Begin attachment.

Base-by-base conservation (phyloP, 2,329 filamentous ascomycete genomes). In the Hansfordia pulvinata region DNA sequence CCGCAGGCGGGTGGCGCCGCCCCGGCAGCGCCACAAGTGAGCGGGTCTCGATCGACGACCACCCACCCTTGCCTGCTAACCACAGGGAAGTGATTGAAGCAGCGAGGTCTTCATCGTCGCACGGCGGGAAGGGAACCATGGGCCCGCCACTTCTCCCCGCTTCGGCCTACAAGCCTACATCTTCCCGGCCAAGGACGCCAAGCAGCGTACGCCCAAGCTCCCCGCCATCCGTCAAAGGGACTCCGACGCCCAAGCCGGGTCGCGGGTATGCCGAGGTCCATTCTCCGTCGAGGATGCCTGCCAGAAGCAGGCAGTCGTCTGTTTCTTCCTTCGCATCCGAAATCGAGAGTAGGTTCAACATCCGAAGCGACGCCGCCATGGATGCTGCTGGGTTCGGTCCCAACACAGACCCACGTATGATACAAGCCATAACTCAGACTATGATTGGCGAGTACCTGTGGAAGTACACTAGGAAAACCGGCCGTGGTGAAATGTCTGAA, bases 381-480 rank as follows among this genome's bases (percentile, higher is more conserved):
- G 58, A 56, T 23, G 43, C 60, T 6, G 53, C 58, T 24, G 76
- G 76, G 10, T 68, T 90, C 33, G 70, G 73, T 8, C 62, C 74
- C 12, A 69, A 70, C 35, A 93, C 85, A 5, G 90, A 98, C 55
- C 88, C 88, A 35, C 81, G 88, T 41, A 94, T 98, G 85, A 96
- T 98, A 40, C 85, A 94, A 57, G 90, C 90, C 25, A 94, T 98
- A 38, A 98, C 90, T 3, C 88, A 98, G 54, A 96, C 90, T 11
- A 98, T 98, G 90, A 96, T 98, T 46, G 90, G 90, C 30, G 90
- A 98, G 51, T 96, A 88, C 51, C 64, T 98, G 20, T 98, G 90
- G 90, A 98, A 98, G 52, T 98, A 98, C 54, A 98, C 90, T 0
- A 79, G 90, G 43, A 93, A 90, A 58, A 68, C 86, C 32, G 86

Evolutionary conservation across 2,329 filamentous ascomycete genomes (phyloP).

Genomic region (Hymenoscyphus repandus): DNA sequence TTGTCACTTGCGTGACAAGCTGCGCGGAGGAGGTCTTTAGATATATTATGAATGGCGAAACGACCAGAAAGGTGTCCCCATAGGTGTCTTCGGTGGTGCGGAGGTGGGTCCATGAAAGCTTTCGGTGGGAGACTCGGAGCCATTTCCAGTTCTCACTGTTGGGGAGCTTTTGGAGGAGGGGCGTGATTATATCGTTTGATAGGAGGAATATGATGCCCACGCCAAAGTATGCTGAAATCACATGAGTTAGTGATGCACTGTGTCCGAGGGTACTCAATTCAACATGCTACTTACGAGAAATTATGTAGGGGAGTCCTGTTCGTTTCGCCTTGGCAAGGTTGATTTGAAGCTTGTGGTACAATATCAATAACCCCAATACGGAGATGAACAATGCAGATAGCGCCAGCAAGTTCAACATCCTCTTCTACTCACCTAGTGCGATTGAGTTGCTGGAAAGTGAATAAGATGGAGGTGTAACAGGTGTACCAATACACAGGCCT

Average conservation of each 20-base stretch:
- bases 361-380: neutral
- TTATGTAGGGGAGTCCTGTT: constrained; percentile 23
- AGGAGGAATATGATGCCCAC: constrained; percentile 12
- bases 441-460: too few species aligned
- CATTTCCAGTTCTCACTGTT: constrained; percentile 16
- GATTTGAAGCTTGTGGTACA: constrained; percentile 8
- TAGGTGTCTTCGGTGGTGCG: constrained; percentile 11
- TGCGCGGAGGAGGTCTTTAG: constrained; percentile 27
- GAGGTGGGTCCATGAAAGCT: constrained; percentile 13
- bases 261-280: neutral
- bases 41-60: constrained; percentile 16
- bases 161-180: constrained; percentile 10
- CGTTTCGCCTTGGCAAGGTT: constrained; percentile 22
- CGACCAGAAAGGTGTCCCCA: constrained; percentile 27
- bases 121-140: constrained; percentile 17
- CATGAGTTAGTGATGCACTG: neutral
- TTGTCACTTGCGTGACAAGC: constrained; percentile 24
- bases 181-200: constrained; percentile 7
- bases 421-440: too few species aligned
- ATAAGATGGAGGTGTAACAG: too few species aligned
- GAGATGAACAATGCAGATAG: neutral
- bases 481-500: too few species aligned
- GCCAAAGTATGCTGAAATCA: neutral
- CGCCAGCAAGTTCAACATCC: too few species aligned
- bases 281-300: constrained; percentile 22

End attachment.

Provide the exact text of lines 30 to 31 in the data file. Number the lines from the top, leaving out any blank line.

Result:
- CATGAGTTAGTGATGCACTG: neutral
- TTGTCACTTGCGTGACAAGC: constrained; percentile 24